Electronic passport ‘spoofing’ flagged up in watchdog report
Inspectors witnessed a passenger passing through automatic border gates using her cousin’s passport.
An air passenger passed through an electronic border gate using her cousin’s passport, a watchdog report reveals.
Inspectors witnessed the apparently unintentional “spoofing” during observations at Stansted Airport in Essex.
The report said: “A passenger managed to gain entry via an e-Passport gate using her cousin’s passport.
“However, when the cousin tried to use the first passenger’s passport she was rejected, twice, at different gates.
“At this point, the first passenger returned to the gates to hand the correct passport to her cousin.”
The Home Secretary has published our report on Border Force Operations at Stansted Airporthttps://t.co/2peExr6SCg— ICIBI (@IndependentCI) March 28, 2018
The incident was spotted by a monitoring officer who intercepted the two passengers, who were re-directed to a staffed immigration control desk.
First introduced in the UK in 2008, around 240 e-Passport gates are in operation around the country, covering 21 air and rail terminals.
The Government says they help speed up arrivals and improve border security.
They can be used by UK and EU citizens, as well as those from some non-European countries, who have a “chipped” passport.
The gates use facial recognition technology to compare the passenger’s face to a digital image recorded in their passport.
Details are also checked against a range of immigration and security watch-lists.
Once the checks have been completed and cleared, the gates open automatically.
Border Force officers monitor the system and any travellers rejected by the gates are directed to staffed clearance desks.
Conservative MP Tim Loughton, a member of the Commons Home Affairs committee, said: “Hopefully this was a one-off as considerable investment has gone into making these e-passport gates foolproof and they are being rolled out as standard, not just in the UK, but at ports of entry across Europe especially.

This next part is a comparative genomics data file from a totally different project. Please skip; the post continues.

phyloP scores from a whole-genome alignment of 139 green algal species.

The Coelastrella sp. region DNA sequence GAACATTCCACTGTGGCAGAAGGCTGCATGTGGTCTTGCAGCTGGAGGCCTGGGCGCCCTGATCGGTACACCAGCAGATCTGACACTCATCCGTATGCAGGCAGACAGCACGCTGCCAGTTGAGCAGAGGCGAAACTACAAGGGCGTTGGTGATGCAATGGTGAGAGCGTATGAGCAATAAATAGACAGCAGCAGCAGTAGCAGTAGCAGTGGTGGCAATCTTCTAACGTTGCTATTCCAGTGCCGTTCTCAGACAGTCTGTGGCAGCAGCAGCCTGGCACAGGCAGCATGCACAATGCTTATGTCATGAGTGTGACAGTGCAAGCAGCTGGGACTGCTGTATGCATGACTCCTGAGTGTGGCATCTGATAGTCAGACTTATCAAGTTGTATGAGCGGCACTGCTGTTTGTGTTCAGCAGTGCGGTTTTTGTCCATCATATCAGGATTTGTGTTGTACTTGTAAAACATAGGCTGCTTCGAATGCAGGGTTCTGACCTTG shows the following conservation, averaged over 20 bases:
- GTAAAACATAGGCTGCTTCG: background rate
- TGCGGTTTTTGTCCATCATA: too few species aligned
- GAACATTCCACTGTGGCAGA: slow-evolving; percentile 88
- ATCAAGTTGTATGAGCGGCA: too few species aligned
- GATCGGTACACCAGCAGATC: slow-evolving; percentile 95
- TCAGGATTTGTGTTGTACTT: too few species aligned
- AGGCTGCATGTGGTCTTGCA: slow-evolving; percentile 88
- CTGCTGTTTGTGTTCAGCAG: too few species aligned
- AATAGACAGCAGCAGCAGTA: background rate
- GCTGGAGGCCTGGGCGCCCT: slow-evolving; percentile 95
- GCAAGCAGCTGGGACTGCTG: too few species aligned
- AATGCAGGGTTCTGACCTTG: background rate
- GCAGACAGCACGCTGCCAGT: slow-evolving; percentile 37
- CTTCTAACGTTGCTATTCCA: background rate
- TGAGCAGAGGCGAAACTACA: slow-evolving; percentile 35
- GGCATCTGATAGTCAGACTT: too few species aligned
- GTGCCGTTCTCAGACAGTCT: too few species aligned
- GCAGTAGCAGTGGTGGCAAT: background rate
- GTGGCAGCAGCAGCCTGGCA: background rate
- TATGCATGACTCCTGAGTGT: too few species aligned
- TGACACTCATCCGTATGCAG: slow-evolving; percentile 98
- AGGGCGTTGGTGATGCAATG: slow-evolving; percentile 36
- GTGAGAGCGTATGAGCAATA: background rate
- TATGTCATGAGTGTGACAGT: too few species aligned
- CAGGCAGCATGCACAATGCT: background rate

“It is crucial that immigration authorities fully investigate how this happened and give reassurances that there is no more significant fault that would undermine confidence in unmanned border control technology.”
The Home Office said ePassport gates use facial recognition technology to provide identity and security checks “in a matter of seconds” and have been used by more than 150 million passengers since they came into service.
A spokeswoman said: “A Border Force officer is always on hand to monitor use of the ePassport gates and to intervene if there is any suspicious activity, as was the case in this instance.
“Border Force carries out regular checks to ensure the performance of the technology meets our security needs.”
In June 2016 the number of e-gates at Stansted doubled from 15 to 30 – more than any other UK airport at that time.
The report from Chief Inspector of Borders and Immigration David Bolt said monitoring officers at the airport sit or stand behind desks situated beyond the e-passport gates, watching via computer screens.
The review, published by the Government on Wednesday, said: “Staff described the monitoring officer’s primary function as ensuring that passengers did not ‘tailgate’ (where 2 or more persons entered the gate together) or try to ‘spoof’ the system (for example, by holding a photograph up to the verification camera).”
E-passport gates enable Border Force to process passengers considered “low-risk” for immigration purposes quickly and with fewer staff than would be required if they had to pass through staffed desks, the report said.
It added: “Staff at Stansted told inspectors that without the e-Passport gates Stansted would ‘fall over’.”
Stansted is the UK’s fourth largest airport and Europe’s busiest single terminal airport, handling around 25 million passengers a year.